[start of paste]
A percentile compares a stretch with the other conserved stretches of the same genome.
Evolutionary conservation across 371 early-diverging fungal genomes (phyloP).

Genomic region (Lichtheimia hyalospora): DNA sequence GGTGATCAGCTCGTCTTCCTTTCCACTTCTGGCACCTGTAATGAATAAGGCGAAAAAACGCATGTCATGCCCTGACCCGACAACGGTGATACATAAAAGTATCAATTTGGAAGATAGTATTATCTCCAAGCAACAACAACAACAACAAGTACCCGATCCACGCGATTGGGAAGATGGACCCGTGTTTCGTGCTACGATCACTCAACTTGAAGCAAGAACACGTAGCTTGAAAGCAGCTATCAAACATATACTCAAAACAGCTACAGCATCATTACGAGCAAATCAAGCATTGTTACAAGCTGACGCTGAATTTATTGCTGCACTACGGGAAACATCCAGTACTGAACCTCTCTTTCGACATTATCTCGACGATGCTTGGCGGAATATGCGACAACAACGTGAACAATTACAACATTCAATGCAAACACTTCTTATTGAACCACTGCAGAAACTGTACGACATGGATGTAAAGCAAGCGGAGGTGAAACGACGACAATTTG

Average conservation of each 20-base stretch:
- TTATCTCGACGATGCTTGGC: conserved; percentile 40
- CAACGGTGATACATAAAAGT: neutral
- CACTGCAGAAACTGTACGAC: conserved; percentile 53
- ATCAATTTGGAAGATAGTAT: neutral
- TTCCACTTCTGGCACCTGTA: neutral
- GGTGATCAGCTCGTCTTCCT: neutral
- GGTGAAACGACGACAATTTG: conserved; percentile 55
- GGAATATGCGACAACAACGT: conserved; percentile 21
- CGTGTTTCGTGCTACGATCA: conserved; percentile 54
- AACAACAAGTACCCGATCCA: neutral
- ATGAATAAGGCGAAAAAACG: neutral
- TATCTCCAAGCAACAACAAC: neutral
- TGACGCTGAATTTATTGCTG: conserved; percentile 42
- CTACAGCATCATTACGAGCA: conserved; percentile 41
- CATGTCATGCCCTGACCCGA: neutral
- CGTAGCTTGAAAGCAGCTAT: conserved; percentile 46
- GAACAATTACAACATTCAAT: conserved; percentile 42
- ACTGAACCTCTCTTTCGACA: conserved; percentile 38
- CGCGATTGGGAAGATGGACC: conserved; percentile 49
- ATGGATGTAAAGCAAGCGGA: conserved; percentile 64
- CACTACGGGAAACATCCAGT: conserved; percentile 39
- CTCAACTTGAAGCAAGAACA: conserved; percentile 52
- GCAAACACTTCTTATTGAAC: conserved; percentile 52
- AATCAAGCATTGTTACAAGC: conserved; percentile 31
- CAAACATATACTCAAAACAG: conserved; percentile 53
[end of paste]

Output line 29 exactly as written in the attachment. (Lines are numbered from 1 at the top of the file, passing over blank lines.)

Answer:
- CAAACATATACTCAAAACAG: conserved; percentile 53